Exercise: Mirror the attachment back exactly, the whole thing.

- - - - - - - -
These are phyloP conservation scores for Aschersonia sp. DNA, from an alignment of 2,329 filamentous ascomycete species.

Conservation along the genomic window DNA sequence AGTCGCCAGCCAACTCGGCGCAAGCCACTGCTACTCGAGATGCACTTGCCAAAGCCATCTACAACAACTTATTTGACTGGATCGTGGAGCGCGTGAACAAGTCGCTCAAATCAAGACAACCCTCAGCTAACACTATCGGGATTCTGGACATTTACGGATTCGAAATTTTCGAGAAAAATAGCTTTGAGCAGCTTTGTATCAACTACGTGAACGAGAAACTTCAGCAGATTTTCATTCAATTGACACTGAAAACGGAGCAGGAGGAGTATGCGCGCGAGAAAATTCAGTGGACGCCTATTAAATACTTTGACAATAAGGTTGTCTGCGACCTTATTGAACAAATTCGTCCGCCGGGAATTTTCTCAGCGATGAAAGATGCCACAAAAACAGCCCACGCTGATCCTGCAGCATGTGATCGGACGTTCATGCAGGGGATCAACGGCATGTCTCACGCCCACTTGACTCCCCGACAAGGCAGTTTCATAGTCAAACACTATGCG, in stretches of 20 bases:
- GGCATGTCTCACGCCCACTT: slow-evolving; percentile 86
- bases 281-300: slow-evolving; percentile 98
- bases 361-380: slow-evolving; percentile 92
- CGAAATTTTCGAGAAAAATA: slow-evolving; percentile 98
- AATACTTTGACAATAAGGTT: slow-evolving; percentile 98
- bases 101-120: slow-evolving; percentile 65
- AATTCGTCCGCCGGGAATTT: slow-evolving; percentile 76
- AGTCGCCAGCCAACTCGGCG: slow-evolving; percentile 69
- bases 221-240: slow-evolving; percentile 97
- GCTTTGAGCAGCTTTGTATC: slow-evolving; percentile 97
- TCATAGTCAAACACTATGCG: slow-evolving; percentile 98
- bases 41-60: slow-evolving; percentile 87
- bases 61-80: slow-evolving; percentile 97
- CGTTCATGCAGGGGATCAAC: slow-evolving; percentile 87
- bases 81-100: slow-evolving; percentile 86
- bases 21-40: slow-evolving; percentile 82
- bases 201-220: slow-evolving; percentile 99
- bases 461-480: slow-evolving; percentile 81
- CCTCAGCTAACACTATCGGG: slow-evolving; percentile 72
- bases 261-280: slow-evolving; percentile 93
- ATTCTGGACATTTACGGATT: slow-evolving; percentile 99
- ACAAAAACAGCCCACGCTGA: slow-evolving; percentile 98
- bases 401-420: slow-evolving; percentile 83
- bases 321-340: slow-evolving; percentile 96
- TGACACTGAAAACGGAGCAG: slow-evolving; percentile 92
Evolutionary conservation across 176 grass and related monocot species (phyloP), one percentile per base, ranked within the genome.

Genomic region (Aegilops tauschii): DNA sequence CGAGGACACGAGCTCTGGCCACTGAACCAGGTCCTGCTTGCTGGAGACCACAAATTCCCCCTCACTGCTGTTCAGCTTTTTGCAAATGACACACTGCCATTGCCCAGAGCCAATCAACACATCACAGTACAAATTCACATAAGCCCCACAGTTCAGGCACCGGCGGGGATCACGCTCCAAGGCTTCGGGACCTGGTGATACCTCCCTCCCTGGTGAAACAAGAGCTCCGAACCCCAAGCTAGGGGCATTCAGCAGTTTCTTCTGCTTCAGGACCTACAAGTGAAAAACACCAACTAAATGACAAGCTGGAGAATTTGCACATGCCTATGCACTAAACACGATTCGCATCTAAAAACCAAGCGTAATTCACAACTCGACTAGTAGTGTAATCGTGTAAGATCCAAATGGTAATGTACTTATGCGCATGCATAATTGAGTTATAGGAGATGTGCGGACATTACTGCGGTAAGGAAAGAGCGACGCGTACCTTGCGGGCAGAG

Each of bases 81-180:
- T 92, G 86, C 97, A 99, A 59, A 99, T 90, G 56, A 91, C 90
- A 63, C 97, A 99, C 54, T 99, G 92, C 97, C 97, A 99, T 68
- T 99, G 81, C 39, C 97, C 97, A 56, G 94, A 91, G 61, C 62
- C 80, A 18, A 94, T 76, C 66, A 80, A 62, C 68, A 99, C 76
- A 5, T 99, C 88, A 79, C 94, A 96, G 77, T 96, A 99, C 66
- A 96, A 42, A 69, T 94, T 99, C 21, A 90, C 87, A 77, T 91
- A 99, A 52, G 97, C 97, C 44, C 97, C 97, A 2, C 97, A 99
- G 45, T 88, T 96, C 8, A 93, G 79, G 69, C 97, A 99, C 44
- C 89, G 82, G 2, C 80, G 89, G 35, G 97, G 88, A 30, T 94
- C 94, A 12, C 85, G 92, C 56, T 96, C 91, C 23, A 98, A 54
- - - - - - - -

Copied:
These are phyloP conservation scores for Aschersonia sp. DNA, from an alignment of 2,329 filamentous ascomycete species.

Conservation along the genomic window DNA sequence AGTCGCCAGCCAACTCGGCGCAAGCCACTGCTACTCGAGATGCACTTGCCAAAGCCATCTACAACAACTTATTTGACTGGATCGTGGAGCGCGTGAACAAGTCGCTCAAATCAAGACAACCCTCAGCTAACACTATCGGGATTCTGGACATTTACGGATTCGAAATTTTCGAGAAAAATAGCTTTGAGCAGCTTTGTATCAACTACGTGAACGAGAAACTTCAGCAGATTTTCATTCAATTGACACTGAAAACGGAGCAGGAGGAGTATGCGCGCGAGAAAATTCAGTGGACGCCTATTAAATACTTTGACAATAAGGTTGTCTGCGACCTTATTGAACAAATTCGTCCGCCGGGAATTTTCTCAGCGATGAAAGATGCCACAAAAACAGCCCACGCTGATCCTGCAGCATGTGATCGGACGTTCATGCAGGGGATCAACGGCATGTCTCACGCCCACTTGACTCCCCGACAAGGCAGTTTCATAGTCAAACACTATGCG, in stretches of 20 bases:
- GGCATGTCTCACGCCCACTT: slow-evolving; percentile 86
- bases 281-300: slow-evolving; percentile 98
- bases 361-380: slow-evolving; percentile 92
- CGAAATTTTCGAGAAAAATA: slow-evolving; percentile 98
- AATACTTTGACAATAAGGTT: slow-evolving; percentile 98
- bases 101-120: slow-evolving; percentile 65
- AATTCGTCCGCCGGGAATTT: slow-evolving; percentile 76
- AGTCGCCAGCCAACTCGGCG: slow-evolving; percentile 69
- bases 221-240: slow-evolving; percentile 97
- GCTTTGAGCAGCTTTGTATC: slow-evolving; percentile 97
- TCATAGTCAAACACTATGCG: slow-evolving; percentile 98
- bases 41-60: slow-evolving; percentile 87
- bases 61-80: slow-evolving; percentile 97
- CGTTCATGCAGGGGATCAAC: slow-evolving; percentile 87
- bases 81-100: slow-evolving; percentile 86
- bases 21-40: slow-evolving; percentile 82
- bases 201-220: slow-evolving; percentile 99
- bases 461-480: slow-evolving; percentile 81
- CCTCAGCTAACACTATCGGG: slow-evolving; percentile 72
- bases 261-280: slow-evolving; percentile 93
- ATTCTGGACATTTACGGATT: slow-evolving; percentile 99
- ACAAAAACAGCCCACGCTGA: slow-evolving; percentile 98
- bases 401-420: slow-evolving; percentile 83
- bases 321-340: slow-evolving; percentile 96
- TGACACTGAAAACGGAGCAG: slow-evolving; percentile 92
Evolutionary conservation across 176 grass and related monocot species (phyloP), one percentile per base, ranked within the genome.

Genomic region (Aegilops tauschii): DNA sequence CGAGGACACGAGCTCTGGCCACTGAACCAGGTCCTGCTTGCTGGAGACCACAAATTCCCCCTCACTGCTGTTCAGCTTTTTGCAAATGACACACTGCCATTGCCCAGAGCCAATCAACACATCACAGTACAAATTCACATAAGCCCCACAGTTCAGGCACCGGCGGGGATCACGCTCCAAGGCTTCGGGACCTGGTGATACCTCCCTCCCTGGTGAAACAAGAGCTCCGAACCCCAAGCTAGGGGCATTCAGCAGTTTCTTCTGCTTCAGGACCTACAAGTGAAAAACACCAACTAAATGACAAGCTGGAGAATTTGCACATGCCTATGCACTAAACACGATTCGCATCTAAAAACCAAGCGTAATTCACAACTCGACTAGTAGTGTAATCGTGTAAGATCCAAATGGTAATGTACTTATGCGCATGCATAATTGAGTTATAGGAGATGTGCGGACATTACTGCGGTAAGGAAAGAGCGACGCGTACCTTGCGGGCAGAG

Each of bases 81-180:
- T 92, G 86, C 97, A 99, A 59, A 99, T 90, G 56, A 91, C 90
- A 63, C 97, A 99, C 54, T 99, G 92, C 97, C 97, A 99, T 68
- T 99, G 81, C 39, C 97, C 97, A 56, G 94, A 91, G 61, C 62
- C 80, A 18, A 94, T 76, C 66, A 80, A 62, C 68, A 99, C 76
- A 5, T 99, C 88, A 79, C 94, A 96, G 77, T 96, A 99, C 66
- A 96, A 42, A 69, T 94, T 99, C 21, A 90, C 87, A 77, T 91
- A 99, A 52, G 97, C 97, C 44, C 97, C 97, A 2, C 97, A 99
- G 45, T 88, T 96, C 8, A 93, G 79, G 69, C 97, A 99, C 44
- C 89, G 82, G 2, C 80, G 89, G 35, G 97, G 88, A 30, T 94
- C 94, A 12, C 85, G 92, C 56, T 96, C 91, C 23, A 98, A 54